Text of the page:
Here are a few random or at least somewhat random things about the scenario we played at the Levee Café and my opinions on the topics:
I have/had attempted to keep the issue that George had scheduled Recon on the same day as minor or back burner issue. However as much grief as I caught about it I will be much more “open” about it this time. We scheduled our date for this game about a month before George scheduled Recon however too many people believe it was the other way around. Fitz has been an adamant about stepping on this as soon as he sees/hears it, I know think that is what I must do.
I had personally kept the much of the scenario under wraps as I didn’t want one side or the other to have any advantage outside of the historical context of the Scenario. I think that was a great plus, the game turned out very much like I had anticipated, the allies would try two different approaches to the virtually the same situation (concentrate on one board in one side and spilt forces on the other to fight on two boards.) The French would begin by being cautious and continue feeding corps into two of the boards.
In the context of the overall Campaign/Scenario they chose to do what Napoleon decided against doing, Napoleon fell back towards Leipzig and concentrate his Army. The result however was much the same, the French basically one the battles but lost the war and would be forced to retire taking the same amount of casualties just in a different series of battles.
I wish I would have given the players more options to move (more arrows and intermediary boxes) as it would have greatly increased the challenge for both sides overall.
Marching on to the boards was a challenge; of course my decision on how it would work was implemented 18 different ways from Tuesday. I obviously need to be much clearer. I had to laugh because I knew Jim who was so focused on the words “march column” would be the most vocal about the ‘rules changing’ during the course of the day and I told a couple people early on I would hear about it later in the day. I tried an approach I thought would get the least amount of abuse, of course I was wrong.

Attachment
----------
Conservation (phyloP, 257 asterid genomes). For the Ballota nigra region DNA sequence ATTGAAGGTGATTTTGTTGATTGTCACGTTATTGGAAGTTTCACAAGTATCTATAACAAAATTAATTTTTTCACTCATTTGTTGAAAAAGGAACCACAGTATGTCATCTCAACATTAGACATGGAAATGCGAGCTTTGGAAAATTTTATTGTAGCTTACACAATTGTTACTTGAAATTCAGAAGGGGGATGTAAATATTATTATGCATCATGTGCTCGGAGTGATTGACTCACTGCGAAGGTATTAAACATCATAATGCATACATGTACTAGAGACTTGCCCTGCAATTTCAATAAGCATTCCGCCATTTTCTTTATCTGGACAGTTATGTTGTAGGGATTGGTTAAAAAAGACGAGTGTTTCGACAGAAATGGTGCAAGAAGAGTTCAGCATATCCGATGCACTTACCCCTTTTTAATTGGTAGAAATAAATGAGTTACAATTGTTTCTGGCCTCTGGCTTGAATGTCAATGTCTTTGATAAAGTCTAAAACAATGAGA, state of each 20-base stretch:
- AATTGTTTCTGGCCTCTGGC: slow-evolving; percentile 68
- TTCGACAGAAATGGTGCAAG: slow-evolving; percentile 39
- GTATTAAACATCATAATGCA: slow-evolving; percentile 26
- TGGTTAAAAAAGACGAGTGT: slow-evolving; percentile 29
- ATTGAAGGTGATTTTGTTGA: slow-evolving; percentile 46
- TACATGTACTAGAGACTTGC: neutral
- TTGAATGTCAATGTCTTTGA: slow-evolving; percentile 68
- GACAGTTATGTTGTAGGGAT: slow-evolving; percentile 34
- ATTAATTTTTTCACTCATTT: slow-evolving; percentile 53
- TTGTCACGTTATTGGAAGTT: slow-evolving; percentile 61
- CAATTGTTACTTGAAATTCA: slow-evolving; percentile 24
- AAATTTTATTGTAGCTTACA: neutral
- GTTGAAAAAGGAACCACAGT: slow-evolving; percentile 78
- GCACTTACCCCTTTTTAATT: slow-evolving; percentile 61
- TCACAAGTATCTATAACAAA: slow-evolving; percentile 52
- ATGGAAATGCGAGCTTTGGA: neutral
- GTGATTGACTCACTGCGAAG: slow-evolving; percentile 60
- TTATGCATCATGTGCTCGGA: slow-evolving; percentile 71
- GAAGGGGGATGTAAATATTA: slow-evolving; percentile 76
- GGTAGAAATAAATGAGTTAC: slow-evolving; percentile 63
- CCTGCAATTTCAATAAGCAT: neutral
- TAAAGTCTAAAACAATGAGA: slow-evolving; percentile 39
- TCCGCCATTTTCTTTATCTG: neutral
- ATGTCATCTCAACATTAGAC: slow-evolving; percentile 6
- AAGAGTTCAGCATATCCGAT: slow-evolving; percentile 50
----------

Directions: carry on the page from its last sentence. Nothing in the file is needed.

In the next game I already have a plan for a different approach; one I think will get a better result. Now to just to be clearer in explaining how it works.
The Scenario was designed for 18 to 24 players, we had approximately 36 players indicate they would be in attendance, so I figured cutting that number in half was a safe bet. We ended up with 14 players, while it was playable, it would have been a lot faster with even two more players four additional players would be even more bonus.
I got too caught up in the number of players telling me they planned on attending, so I kept expanding the scenario and making plans for what happens if everyone shows up. Thus instead on concentrating on the things I should have I was working on other things. Russian Light Cavalry anyone, oh we have 20 stands too many.
For some reason I thought we had a lot more “regular” French available than we did, otherwise I would have flocked up more bases, not that would have helped the other problems in the order of battle, but at least there should have been fewer unpainted stands.
I will be adding a few more Saxon and Italians to my forces over the next few weeks, but we need to get other German states and French Allies represented, Berg, Danes, Hamburg, Westphalia, Neapolitan, and of course Swedes for Allies side as well.
I am in talks with Jack Ladd to see how much it will cost me to get a Bavarian Army painted, I own the figures, but just like my 12,000 other unpainted figures I need to get them done and having an outside painter do it might be the fastest and only guaranteed way to get it done.
I did a lot of hinting to players about things on Saturday, next time there will be less hinting and more “Here is exactly what I think.” While I purposely avoid stopping people from mistakes (make the mistake, learn from it and move on is my attitude) in several instances it would have helped move the scenario along. And that goes for both sides.